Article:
Green read the resolution into the record.

 

Sorenson MOVED, Dwyer SECONDED.

 

VOTE: 5-0.

 

6. PUBLIC COMMENTS

 

Bob Still, announced that tomorrow is the beginning of the dog show at the fairgrounds. He invited the Board to attend.

 

Steve Woodard, 34583 Garoutte, Cottage Grove, stated he lives on one of the four roads on the proposal for Public Works.  He was asked by Public Works to make a statement in support of this. He said it didn’t solve his problem because he operates a small tree farm on Garoutte Road and he has no other access.  He was told by Public Works that they would not permit log trucks at the normal 80,000-load limit and that is what they have had for years.  He noted he had been operating the tree farm since 1948.  He commented that he is the only person to be affected by any limitation of log trucks.

 

Al Phillips, P. O. Box 2146, invited the Board to the dog show.  He noted that they involve youth.  He said that they give scholarships and savings bonds to the winners.

 

7. COMMISSIONERS' BUSINESS

 

a. ORDER 04-9-1-5/In the Matter of Recommending Appointments to the Lane County Cultural Coalition.

 

Green noted that these are the recommendations to the state.

 

MOTION:  to approve ORDER 04-9-1-5.

 

Dwyer MOVED, Hampton SECONDED.

 

VOTE: 4-0. (Morrison excused).

 

b. ORDER 04-9-1-18/In the Matter of Naming the New Defendant and Offender Management Center the Richard K. Sherman Defendant and Offender Management Center.

 

John Clague, Sheriff’s Office, noted they have had discussions about Richard Sherman’s current circumstance.  He said Sherman had been recognized in front of the Board.  He said this is what they would like to do in the Sheriff’s Office and the Board of Commissioners shares that desire.  He recalled the Board approved the remodel of the Defendant Offender Management Center (the former Lane County Psychiatric Hospital).  He said they want to name the facility after Sherman and put signage on the front of the facility that will be similar to the other signage around the jail.  He announced that they scheduled a ceremony on September 22 to unveil the sign in recognition of Sherman.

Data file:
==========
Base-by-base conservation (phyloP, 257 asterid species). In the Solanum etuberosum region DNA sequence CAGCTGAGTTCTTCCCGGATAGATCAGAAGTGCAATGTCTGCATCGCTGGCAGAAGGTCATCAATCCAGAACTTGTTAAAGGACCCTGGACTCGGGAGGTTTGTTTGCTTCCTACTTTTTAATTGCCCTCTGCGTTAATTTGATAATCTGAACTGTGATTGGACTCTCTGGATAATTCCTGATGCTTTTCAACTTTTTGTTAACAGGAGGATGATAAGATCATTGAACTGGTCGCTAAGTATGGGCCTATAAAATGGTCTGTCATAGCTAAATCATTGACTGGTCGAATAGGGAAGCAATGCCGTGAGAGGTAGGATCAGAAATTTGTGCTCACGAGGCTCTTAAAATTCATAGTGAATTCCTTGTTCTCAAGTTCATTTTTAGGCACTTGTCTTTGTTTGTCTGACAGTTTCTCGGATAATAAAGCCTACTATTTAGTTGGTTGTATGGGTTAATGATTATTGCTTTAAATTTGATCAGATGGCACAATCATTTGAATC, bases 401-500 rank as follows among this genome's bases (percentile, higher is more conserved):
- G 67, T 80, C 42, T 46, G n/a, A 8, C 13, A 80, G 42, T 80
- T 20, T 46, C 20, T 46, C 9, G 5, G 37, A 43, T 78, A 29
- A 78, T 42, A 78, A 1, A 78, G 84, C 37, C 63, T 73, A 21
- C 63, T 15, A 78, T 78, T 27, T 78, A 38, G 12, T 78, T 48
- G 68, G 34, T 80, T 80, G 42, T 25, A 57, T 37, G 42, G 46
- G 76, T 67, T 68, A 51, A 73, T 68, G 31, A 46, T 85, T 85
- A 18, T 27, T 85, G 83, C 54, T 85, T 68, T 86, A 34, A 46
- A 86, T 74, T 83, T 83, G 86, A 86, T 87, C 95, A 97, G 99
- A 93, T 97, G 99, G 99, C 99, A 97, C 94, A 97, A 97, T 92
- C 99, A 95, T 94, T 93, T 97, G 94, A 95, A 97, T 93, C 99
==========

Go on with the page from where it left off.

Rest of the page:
MOTION:  to approve ORDER 04-9-1-18.

 

Dwyer MOVED, Hampton SECONDED.

 

VOTE: 4-0 (Morrison excused).

 

8. COUNTY ADMINISTRATION

 

a. Announcements

 

Van Vactor stated that next week the National Government Deferred Compensation Administrators are having their annual meeting in Salt Lake City and he will be attending. He said that Dave Garnick would be acting County Administrator.

 

b. ORDER 04-9-1-6/In the Matter of Amending Chapter 3 of the Lane Manual to Adopt Policy Exceptions Pertaining to Use of the Lane County Logo (LM 2.701).

 

Melinda Kletzok, Public Information Office, explained this pertains to the Strategic Plan, and the Communications Plan for Lane County.  She said this agenda item comes at the request of Steve Manela, Human Services Commission, pertaining to the new federally-qualified health care clinic (River Stone) in Springfield, and two other locations.  He said they requested using a different logo and identity for purposes of marketing.  She noted this is something that is done by large organizations and it occurs when there is reason to market something separately because of the customer base.  She said this program generates revenue and needs effective marketing in a competitive environment and that they participate in interagency activities where the County is one of several sponsors of a regional service.  She stated that not all departments are able to use it.

 

MOTION:  to approve ORDER 04-9-1-6

 

Dwyer MOVED, Hampton SECONDED.

 

Van Vactor suggested that they develop criteria to submit to the Lane Manual so it is generally applicable.  He said it comes with the understanding that there are issues on both sides and it is coming at the request of Steve Manela, and the FQHC, not from County Administration.

 

Dwyer agreed that criteria should be part of what should be considered.  He thought this met the test on all the criteria.  He wanted that to be part of the understanding when they pass the motion.

 

Wilson explained that, currently, the language offered for Lane Manual includes those ideas as concepts but it doesn’t specify them as mandatory criteria.  She said they are more permissive than mandatory.  If the Board wanted written criteria, she requested an opportunity to re-write the Lane Manual language.

 

Green supported this.  He indicated there are standing committees in place that are not being utilized for this level of a discussion.  He thought this should have gone to the Policies and Procedures Committee and then to the Board with a recommendation from the committee.

 

VOTE: 3-1 (Sorenson dissenting, Morrison excused).

 

9. PUBLIC WORKS